Published on 05/06/98

What's the Big Deal about Georgia Dairies Failing?

A University of Georgia economist said the failure of the Southern Dairy Compact bill may speed many Georgia dairies on their way out of business.


Most Georgians' only connection with a dairy is at the grocery checkout counter. Since the governor vetoed the bill partly to keep milk prices from going up, he probably has the shoppers' support.

But it's not all that simple, said Bill Thomas, an Extension Service economist with the UGA College of Agricultural and Environmental Sciences.

"The bottom line is that having to ship our milk in from distant states will drive prices up, too," Thomas said.

He predicted that Georgia milk processors won't always be able to ship fluid milk in from nearby suppliers.

"Milk production is declining throughout the Southeast," he said. "Today we can go to North Carolina or Tennessee for milk. Tomorrow, we will more likely have to go to Wisconsin or New Mexico."

When the distribution lines get that long, he said, "and when you have to have it every day, the cost will be greater."

The state has added three fluid milk processors in the 1990s, Thomas said. Mayfield, Publix and Kroger opened plants, respectively, in Jackson County, Gwinnett County and Atlanta. Georgia already had Kinnett, Peeler and Parmalat plants and several smaller processors.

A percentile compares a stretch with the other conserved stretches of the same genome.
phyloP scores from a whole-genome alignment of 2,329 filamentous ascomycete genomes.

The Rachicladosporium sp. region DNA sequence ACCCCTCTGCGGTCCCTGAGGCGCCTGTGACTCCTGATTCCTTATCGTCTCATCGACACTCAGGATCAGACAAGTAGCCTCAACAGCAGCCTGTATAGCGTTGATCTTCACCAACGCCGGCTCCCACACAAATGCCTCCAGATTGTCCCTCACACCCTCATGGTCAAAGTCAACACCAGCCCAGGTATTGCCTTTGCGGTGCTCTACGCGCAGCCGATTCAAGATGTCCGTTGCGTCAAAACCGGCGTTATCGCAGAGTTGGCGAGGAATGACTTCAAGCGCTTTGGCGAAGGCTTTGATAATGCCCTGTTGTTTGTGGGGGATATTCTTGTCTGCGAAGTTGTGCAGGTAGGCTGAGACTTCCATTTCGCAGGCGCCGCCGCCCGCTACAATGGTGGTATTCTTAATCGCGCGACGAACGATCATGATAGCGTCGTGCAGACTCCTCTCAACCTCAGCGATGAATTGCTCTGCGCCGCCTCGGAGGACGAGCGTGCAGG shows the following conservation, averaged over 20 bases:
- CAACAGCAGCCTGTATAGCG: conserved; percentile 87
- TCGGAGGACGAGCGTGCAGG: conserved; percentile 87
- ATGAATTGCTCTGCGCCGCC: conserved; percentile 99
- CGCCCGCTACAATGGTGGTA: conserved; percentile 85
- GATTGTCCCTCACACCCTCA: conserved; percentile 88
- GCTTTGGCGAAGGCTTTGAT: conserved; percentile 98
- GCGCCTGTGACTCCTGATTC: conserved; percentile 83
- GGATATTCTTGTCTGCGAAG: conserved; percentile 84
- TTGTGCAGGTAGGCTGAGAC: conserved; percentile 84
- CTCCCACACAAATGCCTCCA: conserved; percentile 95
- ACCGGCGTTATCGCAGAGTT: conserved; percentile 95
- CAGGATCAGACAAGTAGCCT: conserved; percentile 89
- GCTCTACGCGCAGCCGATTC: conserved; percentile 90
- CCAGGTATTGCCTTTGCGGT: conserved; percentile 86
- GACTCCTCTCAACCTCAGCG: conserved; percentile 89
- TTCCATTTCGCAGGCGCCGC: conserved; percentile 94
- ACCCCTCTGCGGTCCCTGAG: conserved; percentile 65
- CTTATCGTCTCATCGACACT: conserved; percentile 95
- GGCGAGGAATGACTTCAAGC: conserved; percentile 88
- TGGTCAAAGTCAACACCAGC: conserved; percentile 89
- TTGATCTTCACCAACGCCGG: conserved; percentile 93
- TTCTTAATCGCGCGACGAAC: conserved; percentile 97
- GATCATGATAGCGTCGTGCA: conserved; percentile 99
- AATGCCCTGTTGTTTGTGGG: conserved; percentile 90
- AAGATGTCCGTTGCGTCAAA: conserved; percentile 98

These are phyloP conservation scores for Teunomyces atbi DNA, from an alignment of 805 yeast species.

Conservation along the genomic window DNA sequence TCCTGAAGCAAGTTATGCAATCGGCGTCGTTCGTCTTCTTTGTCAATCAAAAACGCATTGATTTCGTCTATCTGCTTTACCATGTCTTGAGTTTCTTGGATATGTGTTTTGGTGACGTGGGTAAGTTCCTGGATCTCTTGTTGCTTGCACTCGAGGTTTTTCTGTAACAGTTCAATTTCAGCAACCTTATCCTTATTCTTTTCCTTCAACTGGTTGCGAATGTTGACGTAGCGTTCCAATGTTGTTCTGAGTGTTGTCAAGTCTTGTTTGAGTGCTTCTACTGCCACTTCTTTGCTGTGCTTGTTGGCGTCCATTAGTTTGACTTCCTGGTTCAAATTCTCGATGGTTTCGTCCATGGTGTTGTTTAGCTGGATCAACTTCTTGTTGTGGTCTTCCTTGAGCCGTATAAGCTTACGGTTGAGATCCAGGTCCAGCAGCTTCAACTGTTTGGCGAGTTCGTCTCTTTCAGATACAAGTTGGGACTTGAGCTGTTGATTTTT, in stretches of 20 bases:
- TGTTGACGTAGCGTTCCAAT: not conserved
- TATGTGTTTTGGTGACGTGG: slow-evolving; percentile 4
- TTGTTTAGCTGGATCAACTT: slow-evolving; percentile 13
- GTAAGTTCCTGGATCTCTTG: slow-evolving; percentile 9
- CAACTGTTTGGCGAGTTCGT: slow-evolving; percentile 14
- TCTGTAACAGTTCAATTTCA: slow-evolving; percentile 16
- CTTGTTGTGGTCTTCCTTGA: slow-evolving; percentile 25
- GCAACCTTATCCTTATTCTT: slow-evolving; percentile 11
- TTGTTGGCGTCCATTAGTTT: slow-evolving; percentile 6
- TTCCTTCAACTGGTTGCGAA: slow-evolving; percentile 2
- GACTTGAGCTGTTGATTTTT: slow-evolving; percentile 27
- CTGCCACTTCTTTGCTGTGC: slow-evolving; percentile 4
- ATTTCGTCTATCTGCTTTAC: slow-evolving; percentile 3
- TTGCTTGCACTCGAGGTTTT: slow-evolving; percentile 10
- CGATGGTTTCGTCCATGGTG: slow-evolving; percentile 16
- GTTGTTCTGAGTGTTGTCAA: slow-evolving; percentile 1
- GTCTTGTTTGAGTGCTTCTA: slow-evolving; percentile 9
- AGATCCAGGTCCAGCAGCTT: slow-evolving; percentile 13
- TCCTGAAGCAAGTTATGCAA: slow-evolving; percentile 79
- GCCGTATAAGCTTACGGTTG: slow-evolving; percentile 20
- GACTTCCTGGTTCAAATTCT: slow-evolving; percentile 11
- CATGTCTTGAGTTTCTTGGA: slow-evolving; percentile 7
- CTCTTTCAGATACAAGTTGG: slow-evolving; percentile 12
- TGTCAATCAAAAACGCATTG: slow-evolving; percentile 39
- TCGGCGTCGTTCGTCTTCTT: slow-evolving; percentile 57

As more local farms fold, he said, these plants will have to ship milk from increasingly distant suppliers. The higher shipping costs could squeeze them out of business, too, since it costs less to ship packaged products than raw milk.

"We may end up having to ship in milk packaged in Arkansas or some other state," he said.

Shipping from distant states takes more time, too. The sell-by dates on milk jugs would still tell buyers when the milk is best. But the sell-by dates on milk brought in from many states would be closer at hand. So it wouldn't stay fresh as long in the refrigerator at home.

Nearby milk supplies are more reliable, too, in times of harsh weather and other factors that can disrupt supply lines.

"In the long run, it's clearly better for shoppers to get fluid milk from dairies close-by," Thomas said.

Dan Rahn is a news editor with the University of Georgia College of Agricultural and Environmental Sciences.